Zhe Zhu: Vanitas| 朱喆：维尼塔斯
July 26–August 20, 2014 | 2014年7月26日–2014年8月20日
Opening Reception | 开幕酒会: Saturday, July 26, 2014, 3–6:30 pm | 2014年7月26日，星期六，3-6:30 pm
Location | 地址: Backyard, South Gate of China Academy of Railway Science Track Test Center, Jia
1 Jiuxianqiao North Road, Chaoyang District, Beijing, P.R.China | 后苑，北京市朝阳区酒仙桥北路甲1号中国铁道科学研究院东郊分院南侧
Fou Gallery and Backyard are pleased to present New York based photographer Zhe Zhu’s inaugural solo exhibition in Beijing from July 26 through August 20, 2014. TitledVanitas, the exhibition will present eight works in his latest series, which challenges the boundary between painting and photography and explores the meaning of time and life. The opening reception will take place at Backyard on July 26, 3 – 6:30pm.
Zhe Zhu started his Vanitas series in 2012, inspired by vanitas, a type of symbolic still life painting that flourished in Flanders and the Netherlands in the 16th and 17th centuries. The term originates from Ecclesiastes 1:2 of the Bible – “Vanity of vanities, all is vanity.” Vanitas paintings often use decaying flowers, rotten fruits, skulls, bubbles, clocks and other symbols to represent the meaninglessness of earthly life and the transient nature of all earthly goods and pursuits. Zhu’s initial intention was to create lush images that look like 17th-century still life paintings, or “to make photography look like painting.” As his experiment evolved, he started to think about the artificial space defined by painting, the symbolic meaning of the objects and the role of lighting and perspective. During the project, Zhe Zhu’s grandfather passed away, making him reflect on the passage of time and the meaning of life. Zhu became personally attached to the theme of vanitas. By replacing the elements in Dutch still life paintings with daily objects from the present, he reveals the process of vanishing and decaying in his own life.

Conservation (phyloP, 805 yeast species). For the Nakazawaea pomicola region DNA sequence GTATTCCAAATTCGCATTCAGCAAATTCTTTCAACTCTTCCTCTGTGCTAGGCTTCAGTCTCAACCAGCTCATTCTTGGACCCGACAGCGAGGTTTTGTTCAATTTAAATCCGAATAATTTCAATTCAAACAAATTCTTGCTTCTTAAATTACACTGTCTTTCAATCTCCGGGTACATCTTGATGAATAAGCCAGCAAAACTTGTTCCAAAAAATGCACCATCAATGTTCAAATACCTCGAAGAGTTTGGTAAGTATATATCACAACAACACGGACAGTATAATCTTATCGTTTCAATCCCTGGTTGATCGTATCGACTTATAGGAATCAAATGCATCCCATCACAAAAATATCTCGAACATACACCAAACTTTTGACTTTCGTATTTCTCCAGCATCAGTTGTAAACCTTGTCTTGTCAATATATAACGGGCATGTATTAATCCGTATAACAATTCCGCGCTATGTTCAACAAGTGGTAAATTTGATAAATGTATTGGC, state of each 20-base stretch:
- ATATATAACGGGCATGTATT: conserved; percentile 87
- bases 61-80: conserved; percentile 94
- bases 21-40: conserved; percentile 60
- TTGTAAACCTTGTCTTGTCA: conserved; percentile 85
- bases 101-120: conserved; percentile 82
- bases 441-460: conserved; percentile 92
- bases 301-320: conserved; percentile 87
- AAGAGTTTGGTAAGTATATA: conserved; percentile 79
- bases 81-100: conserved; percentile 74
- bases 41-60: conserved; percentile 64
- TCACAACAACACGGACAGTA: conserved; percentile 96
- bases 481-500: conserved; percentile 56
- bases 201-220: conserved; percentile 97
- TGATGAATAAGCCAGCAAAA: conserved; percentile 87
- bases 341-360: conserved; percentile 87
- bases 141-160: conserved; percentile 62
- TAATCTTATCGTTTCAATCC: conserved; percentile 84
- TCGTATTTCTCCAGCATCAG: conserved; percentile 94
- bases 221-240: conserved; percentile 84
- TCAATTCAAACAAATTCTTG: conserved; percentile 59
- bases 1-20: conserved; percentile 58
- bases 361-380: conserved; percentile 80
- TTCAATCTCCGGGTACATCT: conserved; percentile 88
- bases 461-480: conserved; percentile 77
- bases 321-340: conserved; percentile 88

Vanitas is also a study of the similarities and differences between painting and photography. Obsessed with detail, Zhe Zhu shot with a large format film camera and a medium-format digital camera. By manipulating the depths of field in different photos, he tries not only to imitate the artificial focus in oil paintings, but also to present the high-resolution details that cannot be achieved in paintings. Meanwhile, the dim light and horizontal perspective often used in still life paintings are rarely seen in Zhe Zhu’s photography. He amplifies the differences between the two media by using unconventional perspectives and ways of lighting. In Sleek (2014), cold rays of light fall on the fish and mirror-like desktop, creating a modern and industrial atmosphere. In Aerial View (2014), the objects are seen from above and appear as weightless planets lost in darkness and silence.
Read the full press release here.